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Disappearing Vitamin D?
Abstract & commentary
By Ralph R. Hall, MD, FACP, FACSM, Professor of Medicine Emeritus, University of Missouri, Kansas City School of Medicine. Dr. Hall reports no financial relationship relevant to this field of study.
Synopsis: Plasma concentrations of 25-hydroxyvita-min D [25(OH)D] decrease after an inflammatory insult such as knee surgery and, therefore, are unlikely to be a reliable measure of 25(OH)D status in patients with evidence of a significant inflammatory response.
Source: Reid D, et al. The relation between acute changes in the systemic inflammatory response and plasma 25-hydroxyvitamin D concentrations after elective knee arthroplasty. Am J Clin Nutr 2011;93:1006-1111.
Studies indicate that low plasma 25-hydroxyvitamin d [25(OH)D] is associated with a range of disease processes, many of which are inflammatory. However, many other lipid-soluble vitamins decrease during the systemic inflammatory response, and this may confound the interpretation of plasma 25(OH)D.
The objective was to examine whether plasma 25(OH)D concentrations change during evolution of the systemic inflammatory response. Patients (n = 33) who underwent primary knee arthroplasty had venous blood samples collected preoperatively and postoperatively beginning 6-12 hours after surgery and each morning for 5 days for the measurement of 25(OH)D, vitamin D-binding protein, C-reactive protein, and albumin. A final sample was collected at 3 months.
Preoperatively, most patients were 25(OH)D deficient (< 50 nmol/L) and had secondary hyperparathyroidism. Age, sex, body mass index, season, medical history, and medication use were not associated with significant differences in preoperative plasma 25(OH)D concentration. By day 2 there was a large increase in C-reactive protein concentration (P < 0.001) and a significant decrease in 25(OH)D of 40% (P < 0.001). C-reactive protein, 25(OH)D, and calculated free 25(OH)D had not returned to preoperative concentrations by day 5 postoperatively. At 3 months, 25(OH)D and free 25(OH)D remained lower (20% and 30%, respectively; P < 0.01).
The authors concluded that plasma concentrations of 25(OH)D decrease after an inflammatory insult and, therefore, are unlikely to be a reliable measure of vitamin D status in subjects with evidence of a significant systemic inflammatory response.
The decrease in 25(OH)D during the immediate post- operative period is perplexing. The authors examined various possibilities (i.e., fluid balance, seasonality, associations with vitamin D binding protein), but found no explanation for the significant drop in plasma vitamin D concentrations. It is noteworthy that they have previously demonstrated decreases in other fat-soluble vitamins.1
Another possibility that was explored was that the turnover and cellular uptake might have increased. However, that would appear unlikely given that the half life of vitamin D stores is around 3 weeks. There is evidence that vitamin D can be actively taken up by macrophages.2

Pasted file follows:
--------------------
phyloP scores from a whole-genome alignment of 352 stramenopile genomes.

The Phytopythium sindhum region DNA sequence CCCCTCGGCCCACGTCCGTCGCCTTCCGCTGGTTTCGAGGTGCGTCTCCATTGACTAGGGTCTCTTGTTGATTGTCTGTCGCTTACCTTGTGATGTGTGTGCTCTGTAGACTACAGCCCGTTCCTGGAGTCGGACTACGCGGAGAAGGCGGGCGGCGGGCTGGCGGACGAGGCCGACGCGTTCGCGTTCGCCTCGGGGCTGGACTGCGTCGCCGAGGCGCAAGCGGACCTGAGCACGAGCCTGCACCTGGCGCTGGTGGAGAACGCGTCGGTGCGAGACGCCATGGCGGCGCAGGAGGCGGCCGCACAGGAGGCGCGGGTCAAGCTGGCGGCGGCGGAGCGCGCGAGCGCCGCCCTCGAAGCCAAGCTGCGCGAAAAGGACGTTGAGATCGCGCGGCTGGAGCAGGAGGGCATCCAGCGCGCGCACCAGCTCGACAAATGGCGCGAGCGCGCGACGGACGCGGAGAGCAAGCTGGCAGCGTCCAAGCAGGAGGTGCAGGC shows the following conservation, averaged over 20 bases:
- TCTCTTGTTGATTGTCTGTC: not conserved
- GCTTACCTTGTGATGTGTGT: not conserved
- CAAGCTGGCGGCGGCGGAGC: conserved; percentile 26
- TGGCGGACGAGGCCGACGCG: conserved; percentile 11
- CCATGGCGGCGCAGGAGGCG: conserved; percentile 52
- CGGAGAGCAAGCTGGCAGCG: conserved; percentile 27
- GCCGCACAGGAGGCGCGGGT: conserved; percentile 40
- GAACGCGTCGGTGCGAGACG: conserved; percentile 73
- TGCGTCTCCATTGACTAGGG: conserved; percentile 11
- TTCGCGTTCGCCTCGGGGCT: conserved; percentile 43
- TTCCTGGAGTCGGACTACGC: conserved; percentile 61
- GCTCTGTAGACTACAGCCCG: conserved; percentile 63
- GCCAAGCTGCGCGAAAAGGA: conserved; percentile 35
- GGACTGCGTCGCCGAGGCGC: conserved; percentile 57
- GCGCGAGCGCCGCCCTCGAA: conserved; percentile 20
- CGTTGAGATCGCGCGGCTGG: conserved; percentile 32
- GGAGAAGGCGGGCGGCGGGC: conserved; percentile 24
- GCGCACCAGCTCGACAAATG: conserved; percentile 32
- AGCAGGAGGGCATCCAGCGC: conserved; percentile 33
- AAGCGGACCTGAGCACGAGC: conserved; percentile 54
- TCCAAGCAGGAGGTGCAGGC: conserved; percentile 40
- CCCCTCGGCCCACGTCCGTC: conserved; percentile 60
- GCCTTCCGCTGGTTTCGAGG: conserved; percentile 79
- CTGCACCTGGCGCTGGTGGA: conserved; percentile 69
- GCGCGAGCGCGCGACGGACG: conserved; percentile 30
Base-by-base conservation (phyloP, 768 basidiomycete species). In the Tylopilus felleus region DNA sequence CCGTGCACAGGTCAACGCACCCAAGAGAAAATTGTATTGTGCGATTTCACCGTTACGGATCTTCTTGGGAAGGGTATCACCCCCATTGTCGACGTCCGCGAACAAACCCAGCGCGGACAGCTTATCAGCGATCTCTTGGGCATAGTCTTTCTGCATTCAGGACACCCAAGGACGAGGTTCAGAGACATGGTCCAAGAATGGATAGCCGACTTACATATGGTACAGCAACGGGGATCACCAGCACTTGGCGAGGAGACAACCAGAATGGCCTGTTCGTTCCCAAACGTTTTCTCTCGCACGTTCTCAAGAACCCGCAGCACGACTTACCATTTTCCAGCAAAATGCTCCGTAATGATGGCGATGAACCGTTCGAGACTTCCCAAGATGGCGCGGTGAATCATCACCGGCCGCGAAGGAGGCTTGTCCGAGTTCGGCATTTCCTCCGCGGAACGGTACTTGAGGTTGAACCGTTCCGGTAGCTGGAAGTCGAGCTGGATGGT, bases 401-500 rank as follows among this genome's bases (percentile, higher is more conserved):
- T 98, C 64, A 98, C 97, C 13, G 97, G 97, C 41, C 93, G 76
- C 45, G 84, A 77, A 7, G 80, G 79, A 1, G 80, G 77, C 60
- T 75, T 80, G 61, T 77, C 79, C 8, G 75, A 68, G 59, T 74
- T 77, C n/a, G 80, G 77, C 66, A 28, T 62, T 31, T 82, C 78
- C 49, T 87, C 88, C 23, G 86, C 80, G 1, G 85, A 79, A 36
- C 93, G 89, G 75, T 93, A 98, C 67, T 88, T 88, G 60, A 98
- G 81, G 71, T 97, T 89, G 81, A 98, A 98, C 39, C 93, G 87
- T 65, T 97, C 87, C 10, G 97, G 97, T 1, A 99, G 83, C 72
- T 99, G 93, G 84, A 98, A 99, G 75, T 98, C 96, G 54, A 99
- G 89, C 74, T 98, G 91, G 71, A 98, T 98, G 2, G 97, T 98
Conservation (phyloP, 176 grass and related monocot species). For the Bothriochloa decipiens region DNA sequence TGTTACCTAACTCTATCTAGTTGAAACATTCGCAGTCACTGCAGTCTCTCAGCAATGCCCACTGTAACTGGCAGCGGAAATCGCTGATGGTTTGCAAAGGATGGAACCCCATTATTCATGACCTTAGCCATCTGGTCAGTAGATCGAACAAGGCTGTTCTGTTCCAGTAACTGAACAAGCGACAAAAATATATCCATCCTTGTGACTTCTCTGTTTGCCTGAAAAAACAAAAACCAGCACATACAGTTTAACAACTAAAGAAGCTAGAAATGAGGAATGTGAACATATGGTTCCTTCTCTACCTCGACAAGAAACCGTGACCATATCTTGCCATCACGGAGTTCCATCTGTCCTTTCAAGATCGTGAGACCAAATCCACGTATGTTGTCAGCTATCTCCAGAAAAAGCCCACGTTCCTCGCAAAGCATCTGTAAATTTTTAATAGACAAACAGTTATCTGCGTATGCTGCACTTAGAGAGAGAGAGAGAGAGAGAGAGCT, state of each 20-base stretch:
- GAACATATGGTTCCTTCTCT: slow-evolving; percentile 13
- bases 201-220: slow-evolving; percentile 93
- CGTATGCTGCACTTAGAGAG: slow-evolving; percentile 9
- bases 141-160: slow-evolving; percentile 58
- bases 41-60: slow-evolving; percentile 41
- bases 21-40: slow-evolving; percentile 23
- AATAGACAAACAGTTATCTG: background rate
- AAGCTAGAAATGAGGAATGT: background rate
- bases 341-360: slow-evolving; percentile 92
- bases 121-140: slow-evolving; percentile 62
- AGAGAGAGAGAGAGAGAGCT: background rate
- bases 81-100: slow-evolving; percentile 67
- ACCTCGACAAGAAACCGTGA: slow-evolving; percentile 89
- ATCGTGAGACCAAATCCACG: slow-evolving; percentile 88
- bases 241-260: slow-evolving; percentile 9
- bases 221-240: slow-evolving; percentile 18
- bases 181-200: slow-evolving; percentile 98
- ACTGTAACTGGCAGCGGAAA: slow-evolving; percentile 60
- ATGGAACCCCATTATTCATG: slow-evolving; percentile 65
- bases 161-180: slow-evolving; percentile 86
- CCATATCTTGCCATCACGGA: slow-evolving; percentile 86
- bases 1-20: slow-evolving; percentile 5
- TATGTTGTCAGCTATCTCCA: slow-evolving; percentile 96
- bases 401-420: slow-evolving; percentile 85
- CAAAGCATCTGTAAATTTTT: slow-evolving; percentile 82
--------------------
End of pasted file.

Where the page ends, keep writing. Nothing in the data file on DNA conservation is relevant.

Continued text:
The patients were all vitamin D deficient preoperatively. There is no evidence that they received treatment during the ensuing 3 months; therefore one would expect the plasma levels to still be low. One would presume that because the 3-month level is lower than the preoperative level that this is not due to worsening vitamin D deficiency. It would be helpful to know the diet, sun exposure, and vitamin D intake of each patient to fully understand the 3-month 25(OH)D levels.
An abstract describing the effect of the normalization of low vitamin D status and the restoration of statin tolerance in vitamin D deficient patients adds to the intrigue.
Gal et al studied 68 hypercholesterolemic patients who were unable to tolerate statins because of myositis-myalgia. The patients had low vitamin D levels of less than 32 ng/mL. While the patients were not receiving statins, 50,000 units of vitamin D were given twice weekly for 3 weeks and then continued once weekly. After 3 weeks, patients were started on statins and were reassessed after 3 months on vitamin D and statins.
After 3 months, 62 of the 68 patients now tolerated statins well and were asymptomatic without myositis-myalgia. In the 62 patients, the mean vitamin D rose from 22 to 43 ng/mL (P = 0.0001), and LDL cholesterol fell from a mean of 162 to 99 mg/dL.3
Because we have only the information in the abstract, we do not know whether the vitamin D levels were assessed during the period the patients were having myositis-myalgia or after they had become asymptomatic.
The careful study by Reid et al and the clinical trial by Gal et al provide important clues to the role of vitamin D in systemic inflammatory processes. There is obviously more to know.
1. Gray A, et al. The relationship between the acute changes in the systemic inflammatory response, lipid soluble antioxidant vitamins and lipid peroxidation following elective knee arthroplasty. Clin Nutr 2005;24:746-750.
2. Lee P, et al. Vitamin D deficiency in critically ill patients. N Engl J Med 2009;360:1912-1914.
3. Gal A, et al. Normalization of serum vitamin D in hypercholesterolemic, vitamin D deficient patients, previously statin intolerant. Am Fed for Med Research 2011;59:714.